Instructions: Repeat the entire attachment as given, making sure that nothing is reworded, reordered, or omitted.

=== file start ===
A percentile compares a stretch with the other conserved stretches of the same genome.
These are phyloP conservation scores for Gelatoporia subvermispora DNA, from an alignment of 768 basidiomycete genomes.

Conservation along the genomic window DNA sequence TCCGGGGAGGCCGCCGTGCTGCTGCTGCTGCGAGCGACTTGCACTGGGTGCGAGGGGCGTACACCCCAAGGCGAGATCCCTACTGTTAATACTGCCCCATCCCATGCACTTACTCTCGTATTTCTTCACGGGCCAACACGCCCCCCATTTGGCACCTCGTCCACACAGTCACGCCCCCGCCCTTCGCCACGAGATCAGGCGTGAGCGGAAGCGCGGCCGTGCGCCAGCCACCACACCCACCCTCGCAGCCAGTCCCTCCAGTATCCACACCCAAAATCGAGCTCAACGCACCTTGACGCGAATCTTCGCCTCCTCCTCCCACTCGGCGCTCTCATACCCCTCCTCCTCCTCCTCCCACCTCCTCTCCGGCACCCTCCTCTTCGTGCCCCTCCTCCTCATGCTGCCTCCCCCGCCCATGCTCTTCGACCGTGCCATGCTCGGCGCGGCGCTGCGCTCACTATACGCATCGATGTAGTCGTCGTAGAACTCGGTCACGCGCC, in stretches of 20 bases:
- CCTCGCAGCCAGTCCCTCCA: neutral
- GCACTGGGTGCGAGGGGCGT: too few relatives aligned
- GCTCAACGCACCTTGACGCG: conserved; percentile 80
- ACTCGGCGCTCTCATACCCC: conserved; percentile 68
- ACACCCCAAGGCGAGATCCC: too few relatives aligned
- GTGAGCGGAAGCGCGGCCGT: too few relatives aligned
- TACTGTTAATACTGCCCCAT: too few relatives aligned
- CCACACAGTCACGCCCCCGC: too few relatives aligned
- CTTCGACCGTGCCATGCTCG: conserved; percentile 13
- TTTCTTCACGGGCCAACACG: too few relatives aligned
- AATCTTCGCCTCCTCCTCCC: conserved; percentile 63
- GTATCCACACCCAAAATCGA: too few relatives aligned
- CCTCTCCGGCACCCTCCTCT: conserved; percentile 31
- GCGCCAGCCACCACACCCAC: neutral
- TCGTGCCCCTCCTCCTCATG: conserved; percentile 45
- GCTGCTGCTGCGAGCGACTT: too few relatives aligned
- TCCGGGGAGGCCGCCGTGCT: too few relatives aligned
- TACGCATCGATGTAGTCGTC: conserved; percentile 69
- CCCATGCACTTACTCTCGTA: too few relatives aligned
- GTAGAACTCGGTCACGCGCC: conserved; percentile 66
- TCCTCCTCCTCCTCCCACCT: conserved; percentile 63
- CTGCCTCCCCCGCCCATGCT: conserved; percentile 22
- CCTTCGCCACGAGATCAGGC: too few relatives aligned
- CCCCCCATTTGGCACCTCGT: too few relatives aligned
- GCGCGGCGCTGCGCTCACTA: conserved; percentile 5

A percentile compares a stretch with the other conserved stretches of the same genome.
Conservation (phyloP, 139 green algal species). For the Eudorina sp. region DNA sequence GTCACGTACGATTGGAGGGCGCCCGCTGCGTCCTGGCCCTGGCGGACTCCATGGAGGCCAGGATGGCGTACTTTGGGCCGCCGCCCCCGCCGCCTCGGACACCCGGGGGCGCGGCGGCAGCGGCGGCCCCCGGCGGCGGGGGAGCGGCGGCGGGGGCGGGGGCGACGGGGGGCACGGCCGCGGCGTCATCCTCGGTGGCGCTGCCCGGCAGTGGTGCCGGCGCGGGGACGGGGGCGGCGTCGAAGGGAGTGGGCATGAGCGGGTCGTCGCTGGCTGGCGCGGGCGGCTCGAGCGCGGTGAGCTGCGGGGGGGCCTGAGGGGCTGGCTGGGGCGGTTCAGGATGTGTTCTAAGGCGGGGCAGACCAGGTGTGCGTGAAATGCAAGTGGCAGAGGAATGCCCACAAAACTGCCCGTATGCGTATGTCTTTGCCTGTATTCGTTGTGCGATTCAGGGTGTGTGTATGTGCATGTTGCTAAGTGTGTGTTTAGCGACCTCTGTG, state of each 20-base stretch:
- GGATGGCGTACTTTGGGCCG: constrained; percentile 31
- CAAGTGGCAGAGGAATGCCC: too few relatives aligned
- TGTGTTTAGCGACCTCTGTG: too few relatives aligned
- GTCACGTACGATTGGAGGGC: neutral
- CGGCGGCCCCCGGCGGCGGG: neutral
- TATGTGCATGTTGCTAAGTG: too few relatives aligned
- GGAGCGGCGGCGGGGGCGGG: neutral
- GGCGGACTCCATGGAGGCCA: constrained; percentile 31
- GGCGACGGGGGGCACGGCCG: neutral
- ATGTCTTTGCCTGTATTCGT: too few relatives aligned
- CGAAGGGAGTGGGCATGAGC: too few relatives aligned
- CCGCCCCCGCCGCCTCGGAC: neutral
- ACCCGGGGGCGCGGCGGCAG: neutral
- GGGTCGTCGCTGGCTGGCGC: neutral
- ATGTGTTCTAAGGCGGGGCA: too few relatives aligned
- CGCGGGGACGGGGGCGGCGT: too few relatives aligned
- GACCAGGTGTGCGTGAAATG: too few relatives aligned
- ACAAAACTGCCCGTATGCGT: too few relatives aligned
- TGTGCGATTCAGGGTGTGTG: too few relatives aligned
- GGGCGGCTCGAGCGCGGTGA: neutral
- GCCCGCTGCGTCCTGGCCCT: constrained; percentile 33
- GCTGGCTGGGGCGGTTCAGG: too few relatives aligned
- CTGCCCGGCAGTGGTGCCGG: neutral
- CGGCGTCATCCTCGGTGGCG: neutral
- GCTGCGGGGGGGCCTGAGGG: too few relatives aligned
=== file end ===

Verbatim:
A percentile compares a stretch with the other conserved stretches of the same genome.
These are phyloP conservation scores for Gelatoporia subvermispora DNA, from an alignment of 768 basidiomycete genomes.

Conservation along the genomic window DNA sequence TCCGGGGAGGCCGCCGTGCTGCTGCTGCTGCGAGCGACTTGCACTGGGTGCGAGGGGCGTACACCCCAAGGCGAGATCCCTACTGTTAATACTGCCCCATCCCATGCACTTACTCTCGTATTTCTTCACGGGCCAACACGCCCCCCATTTGGCACCTCGTCCACACAGTCACGCCCCCGCCCTTCGCCACGAGATCAGGCGTGAGCGGAAGCGCGGCCGTGCGCCAGCCACCACACCCACCCTCGCAGCCAGTCCCTCCAGTATCCACACCCAAAATCGAGCTCAACGCACCTTGACGCGAATCTTCGCCTCCTCCTCCCACTCGGCGCTCTCATACCCCTCCTCCTCCTCCTCCCACCTCCTCTCCGGCACCCTCCTCTTCGTGCCCCTCCTCCTCATGCTGCCTCCCCCGCCCATGCTCTTCGACCGTGCCATGCTCGGCGCGGCGCTGCGCTCACTATACGCATCGATGTAGTCGTCGTAGAACTCGGTCACGCGCC, in stretches of 20 bases:
- CCTCGCAGCCAGTCCCTCCA: neutral
- GCACTGGGTGCGAGGGGCGT: too few relatives aligned
- GCTCAACGCACCTTGACGCG: conserved; percentile 80
- ACTCGGCGCTCTCATACCCC: conserved; percentile 68
- ACACCCCAAGGCGAGATCCC: too few relatives aligned
- GTGAGCGGAAGCGCGGCCGT: too few relatives aligned
- TACTGTTAATACTGCCCCAT: too few relatives aligned
- CCACACAGTCACGCCCCCGC: too few relatives aligned
- CTTCGACCGTGCCATGCTCG: conserved; percentile 13
- TTTCTTCACGGGCCAACACG: too few relatives aligned
- AATCTTCGCCTCCTCCTCCC: conserved; percentile 63
- GTATCCACACCCAAAATCGA: too few relatives aligned
- CCTCTCCGGCACCCTCCTCT: conserved; percentile 31
- GCGCCAGCCACCACACCCAC: neutral
- TCGTGCCCCTCCTCCTCATG: conserved; percentile 45
- GCTGCTGCTGCGAGCGACTT: too few relatives aligned
- TCCGGGGAGGCCGCCGTGCT: too few relatives aligned
- TACGCATCGATGTAGTCGTC: conserved; percentile 69
- CCCATGCACTTACTCTCGTA: too few relatives aligned
- GTAGAACTCGGTCACGCGCC: conserved; percentile 66
- TCCTCCTCCTCCTCCCACCT: conserved; percentile 63
- CTGCCTCCCCCGCCCATGCT: conserved; percentile 22
- CCTTCGCCACGAGATCAGGC: too few relatives aligned
- CCCCCCATTTGGCACCTCGT: too few relatives aligned
- GCGCGGCGCTGCGCTCACTA: conserved; percentile 5

A percentile compares a stretch with the other conserved stretches of the same genome.
Conservation (phyloP, 139 green algal species). For the Eudorina sp. region DNA sequence GTCACGTACGATTGGAGGGCGCCCGCTGCGTCCTGGCCCTGGCGGACTCCATGGAGGCCAGGATGGCGTACTTTGGGCCGCCGCCCCCGCCGCCTCGGACACCCGGGGGCGCGGCGGCAGCGGCGGCCCCCGGCGGCGGGGGAGCGGCGGCGGGGGCGGGGGCGACGGGGGGCACGGCCGCGGCGTCATCCTCGGTGGCGCTGCCCGGCAGTGGTGCCGGCGCGGGGACGGGGGCGGCGTCGAAGGGAGTGGGCATGAGCGGGTCGTCGCTGGCTGGCGCGGGCGGCTCGAGCGCGGTGAGCTGCGGGGGGGCCTGAGGGGCTGGCTGGGGCGGTTCAGGATGTGTTCTAAGGCGGGGCAGACCAGGTGTGCGTGAAATGCAAGTGGCAGAGGAATGCCCACAAAACTGCCCGTATGCGTATGTCTTTGCCTGTATTCGTTGTGCGATTCAGGGTGTGTGTATGTGCATGTTGCTAAGTGTGTGTTTAGCGACCTCTGTG, state of each 20-base stretch:
- GGATGGCGTACTTTGGGCCG: constrained; percentile 31
- CAAGTGGCAGAGGAATGCCC: too few relatives aligned
- TGTGTTTAGCGACCTCTGTG: too few relatives aligned
- GTCACGTACGATTGGAGGGC: neutral
- CGGCGGCCCCCGGCGGCGGG: neutral
- TATGTGCATGTTGCTAAGTG: too few relatives aligned
- GGAGCGGCGGCGGGGGCGGG: neutral
- GGCGGACTCCATGGAGGCCA: constrained; percentile 31
- GGCGACGGGGGGCACGGCCG: neutral
- ATGTCTTTGCCTGTATTCGT: too few relatives aligned
- CGAAGGGAGTGGGCATGAGC: too few relatives aligned
- CCGCCCCCGCCGCCTCGGAC: neutral
- ACCCGGGGGCGCGGCGGCAG: neutral
- GGGTCGTCGCTGGCTGGCGC: neutral
- ATGTGTTCTAAGGCGGGGCA: too few relatives aligned
- CGCGGGGACGGGGGCGGCGT: too few relatives aligned
- GACCAGGTGTGCGTGAAATG: too few relatives aligned
- ACAAAACTGCCCGTATGCGT: too few relatives aligned
- TGTGCGATTCAGGGTGTGTG: too few relatives aligned
- GGGCGGCTCGAGCGCGGTGA: neutral
- GCCCGCTGCGTCCTGGCCCT: constrained; percentile 33
- GCTGGCTGGGGCGGTTCAGG: too few relatives aligned
- CTGCCCGGCAGTGGTGCCGG: neutral
- CGGCGTCATCCTCGGTGGCG: neutral
- GCTGCGGGGGGGCCTGAGGG: too few relatives aligned